• Play: Clicking Play button plays the whole project (all tracks at the same time).
    • Volume: Volume button allows to regulate the volume of the whole project.


Login Process:

  • The Login process begins at the Login panel rendered by Login Activity. Users with existing profiles only have to provide their email and password to access their projects. The process for successful login begins when the user fills out the Email field. The Android keyboard API processes input, and passes text to the Login Activity.
  • Next the user supplies the correct password. Again, the Android Keyboard API processes input, however, the password isn’t displayed in plaintext. Each character is obscured.
  • Once the email and password are entered, the user selects the login button. The user data is authenticated against the database. If email or password are incorrect, user gets an error message. Upon successful login the app switches to the Home Tab.


Record & Add Track:

  • To record and insert a new clip the user first selects a track to record to. The user selects the recordClip function to begin recording. Once the user decides to stop the recording, the new clip is inserted into the track.


Creating New Projects:

  • App user creates a new project. Then by pressing New Track button user creates one or more tracks. For each track user can record or load several clips. After user is done, they press Save Project, which saves the project.

Design Patterns & Principles Used:

  • TabsAdapter.java is an example of Adapter design pattern.It implements the management of tabs and all details of connecting a ViewPager with associated TabHost. Normally a tab host has a simple API for supplying a View or Intent that each tab will show. This is not sufficient for switching between pages. So instead we make the content part of the tab host 0dp high (it is not shown) and the TabsAdapter supplies its own dummy view to show as the tab content. It listens to changes in tabs, and takes care of switch to the correct paged in the ViewPager whenever the selected tab changes.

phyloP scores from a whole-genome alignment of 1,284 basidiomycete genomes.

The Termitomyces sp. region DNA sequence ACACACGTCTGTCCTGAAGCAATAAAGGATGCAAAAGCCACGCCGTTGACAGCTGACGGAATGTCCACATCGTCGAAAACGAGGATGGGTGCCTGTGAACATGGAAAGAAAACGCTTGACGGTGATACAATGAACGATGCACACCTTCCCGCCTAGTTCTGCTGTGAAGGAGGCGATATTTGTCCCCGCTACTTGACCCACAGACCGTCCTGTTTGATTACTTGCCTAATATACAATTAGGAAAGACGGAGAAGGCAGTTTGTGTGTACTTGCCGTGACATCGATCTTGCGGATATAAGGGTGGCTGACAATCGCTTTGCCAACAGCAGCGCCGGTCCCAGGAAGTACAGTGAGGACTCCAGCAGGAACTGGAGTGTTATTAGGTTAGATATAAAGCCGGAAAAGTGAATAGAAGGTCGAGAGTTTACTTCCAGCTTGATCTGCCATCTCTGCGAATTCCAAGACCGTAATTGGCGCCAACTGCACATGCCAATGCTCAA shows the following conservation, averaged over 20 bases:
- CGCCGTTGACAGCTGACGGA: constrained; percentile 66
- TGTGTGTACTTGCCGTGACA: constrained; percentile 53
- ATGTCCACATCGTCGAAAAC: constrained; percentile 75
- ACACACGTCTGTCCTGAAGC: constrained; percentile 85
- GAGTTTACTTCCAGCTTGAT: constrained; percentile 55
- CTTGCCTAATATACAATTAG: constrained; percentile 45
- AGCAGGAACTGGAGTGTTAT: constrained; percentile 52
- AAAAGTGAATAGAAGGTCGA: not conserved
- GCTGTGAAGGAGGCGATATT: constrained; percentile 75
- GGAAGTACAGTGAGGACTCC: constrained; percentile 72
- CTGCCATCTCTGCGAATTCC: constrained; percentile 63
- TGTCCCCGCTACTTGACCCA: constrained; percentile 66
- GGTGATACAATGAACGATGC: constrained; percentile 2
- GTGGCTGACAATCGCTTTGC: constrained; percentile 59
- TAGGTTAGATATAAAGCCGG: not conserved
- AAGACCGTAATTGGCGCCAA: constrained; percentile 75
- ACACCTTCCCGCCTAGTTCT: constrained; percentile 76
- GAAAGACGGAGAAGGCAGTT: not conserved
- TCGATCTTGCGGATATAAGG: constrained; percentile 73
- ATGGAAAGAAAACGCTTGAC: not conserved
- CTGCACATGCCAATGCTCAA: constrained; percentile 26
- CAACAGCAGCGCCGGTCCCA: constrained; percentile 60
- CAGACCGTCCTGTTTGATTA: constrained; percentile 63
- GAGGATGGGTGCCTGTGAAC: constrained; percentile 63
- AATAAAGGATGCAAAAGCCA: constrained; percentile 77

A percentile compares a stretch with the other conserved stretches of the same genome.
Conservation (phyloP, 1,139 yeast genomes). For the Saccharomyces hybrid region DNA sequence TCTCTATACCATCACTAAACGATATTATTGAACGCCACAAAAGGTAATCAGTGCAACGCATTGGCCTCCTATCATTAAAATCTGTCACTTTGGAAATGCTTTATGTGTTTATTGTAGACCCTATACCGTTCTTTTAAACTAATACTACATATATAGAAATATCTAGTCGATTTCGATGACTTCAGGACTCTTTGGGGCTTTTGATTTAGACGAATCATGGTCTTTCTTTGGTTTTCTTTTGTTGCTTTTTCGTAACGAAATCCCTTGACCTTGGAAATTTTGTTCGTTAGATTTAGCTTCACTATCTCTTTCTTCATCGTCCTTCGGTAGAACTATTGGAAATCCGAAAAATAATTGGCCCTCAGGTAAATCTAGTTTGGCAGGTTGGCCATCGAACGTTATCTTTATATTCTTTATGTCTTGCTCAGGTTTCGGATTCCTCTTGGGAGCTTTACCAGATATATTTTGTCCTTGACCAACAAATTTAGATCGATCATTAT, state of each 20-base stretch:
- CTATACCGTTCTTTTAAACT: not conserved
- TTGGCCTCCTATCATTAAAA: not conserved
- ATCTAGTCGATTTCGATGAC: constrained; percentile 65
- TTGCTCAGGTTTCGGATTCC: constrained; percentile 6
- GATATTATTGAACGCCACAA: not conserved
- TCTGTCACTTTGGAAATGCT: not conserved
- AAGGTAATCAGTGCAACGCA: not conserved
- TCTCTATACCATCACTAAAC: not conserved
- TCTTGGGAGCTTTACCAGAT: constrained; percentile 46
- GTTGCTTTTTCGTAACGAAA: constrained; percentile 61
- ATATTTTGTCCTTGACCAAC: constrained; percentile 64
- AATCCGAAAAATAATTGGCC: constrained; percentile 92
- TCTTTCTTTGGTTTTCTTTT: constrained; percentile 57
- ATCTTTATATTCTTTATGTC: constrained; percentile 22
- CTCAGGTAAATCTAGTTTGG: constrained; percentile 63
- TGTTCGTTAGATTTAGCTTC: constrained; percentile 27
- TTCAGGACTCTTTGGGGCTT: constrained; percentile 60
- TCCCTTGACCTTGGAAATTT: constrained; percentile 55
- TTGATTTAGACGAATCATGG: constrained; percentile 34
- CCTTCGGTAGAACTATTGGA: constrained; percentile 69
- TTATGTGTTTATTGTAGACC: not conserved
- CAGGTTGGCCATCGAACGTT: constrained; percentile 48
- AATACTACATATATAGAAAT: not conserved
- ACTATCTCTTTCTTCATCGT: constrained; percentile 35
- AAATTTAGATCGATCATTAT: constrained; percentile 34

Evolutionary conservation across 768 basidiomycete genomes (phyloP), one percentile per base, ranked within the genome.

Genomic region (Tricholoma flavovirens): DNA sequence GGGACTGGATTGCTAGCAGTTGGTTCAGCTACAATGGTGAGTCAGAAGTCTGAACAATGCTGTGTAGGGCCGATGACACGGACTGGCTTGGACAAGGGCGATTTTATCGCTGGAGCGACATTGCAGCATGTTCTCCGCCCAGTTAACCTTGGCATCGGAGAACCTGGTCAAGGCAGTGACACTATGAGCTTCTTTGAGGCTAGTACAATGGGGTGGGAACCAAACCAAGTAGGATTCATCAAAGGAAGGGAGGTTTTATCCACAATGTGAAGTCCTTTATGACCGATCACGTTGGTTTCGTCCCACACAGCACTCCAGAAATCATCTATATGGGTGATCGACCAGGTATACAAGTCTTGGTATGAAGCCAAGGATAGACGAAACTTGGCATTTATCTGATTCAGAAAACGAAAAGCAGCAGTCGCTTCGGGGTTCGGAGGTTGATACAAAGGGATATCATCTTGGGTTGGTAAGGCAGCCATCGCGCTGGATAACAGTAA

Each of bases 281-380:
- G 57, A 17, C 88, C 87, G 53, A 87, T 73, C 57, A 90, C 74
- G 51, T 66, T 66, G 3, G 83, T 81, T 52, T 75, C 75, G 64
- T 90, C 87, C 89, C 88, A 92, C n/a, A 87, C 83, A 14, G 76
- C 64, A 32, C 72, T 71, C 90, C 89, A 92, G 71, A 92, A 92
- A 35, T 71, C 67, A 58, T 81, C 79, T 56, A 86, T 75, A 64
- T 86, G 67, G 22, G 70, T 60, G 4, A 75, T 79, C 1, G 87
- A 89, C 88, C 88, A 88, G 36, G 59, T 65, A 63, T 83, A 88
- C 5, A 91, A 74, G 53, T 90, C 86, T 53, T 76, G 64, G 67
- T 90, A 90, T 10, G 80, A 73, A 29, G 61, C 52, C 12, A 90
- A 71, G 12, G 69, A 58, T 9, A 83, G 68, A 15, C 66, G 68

• DialogFactory.java is an example of Factory design pattern. It contains helper methods to make it easier to include a popup message in either dialog or toast form.
  • SQLiteDataSource.java class creates data objects (User, Sequence, Track, Clip, and AudioFile). The createX methods SQLiteDataSource are called instead of constructors of data objects. It is another example of Factory pattern.


  • MySQL: Team Luper has provisioned a dedicated Amazon S3 instance which hosts the teamluper.com website and a REST API service for accessing the data in its MySQL database. The REST API is implemented with Slim (http://slimframework.com/), a PHP micro-framework for creating basic HTTP services, and uses PHP’s Data Objects interface (PDO) for secure and access to MySQL from within Slim. Slim’s flexibility and small size makes it ideal for this use, and PDO’s implementation is more efficient and safer against SQL injection attacks than PHP’s classic php_mysql extension. The decision to use PHP and Slim is made out of personal preference and familiarity (this same structure could be implemented just as well with Python or Ruby, etc), but the PDO method of accessing MySQL is recognized to be the “best way” in modern PHP.
  • SQLite: While MySQL is a high-performance server-class database management system (DBMS), it is too bulky to be an optimal choice for storing data on the Android device. The low-overhead SQLite is a fitting choice, and since both SQLite and MySQL share the SQL language and data structures, they can be used to store the same data without the need for awkward conversion routines. SQLite also has the convenient feature of storing its tables as flat files, which can easily be backed up and restored, or placed on external storage such as a MicroSD card. SQLite is widely used for mobile applications and its usage on Android is well documented.
  • An Abstract Request Method for Both Data Sources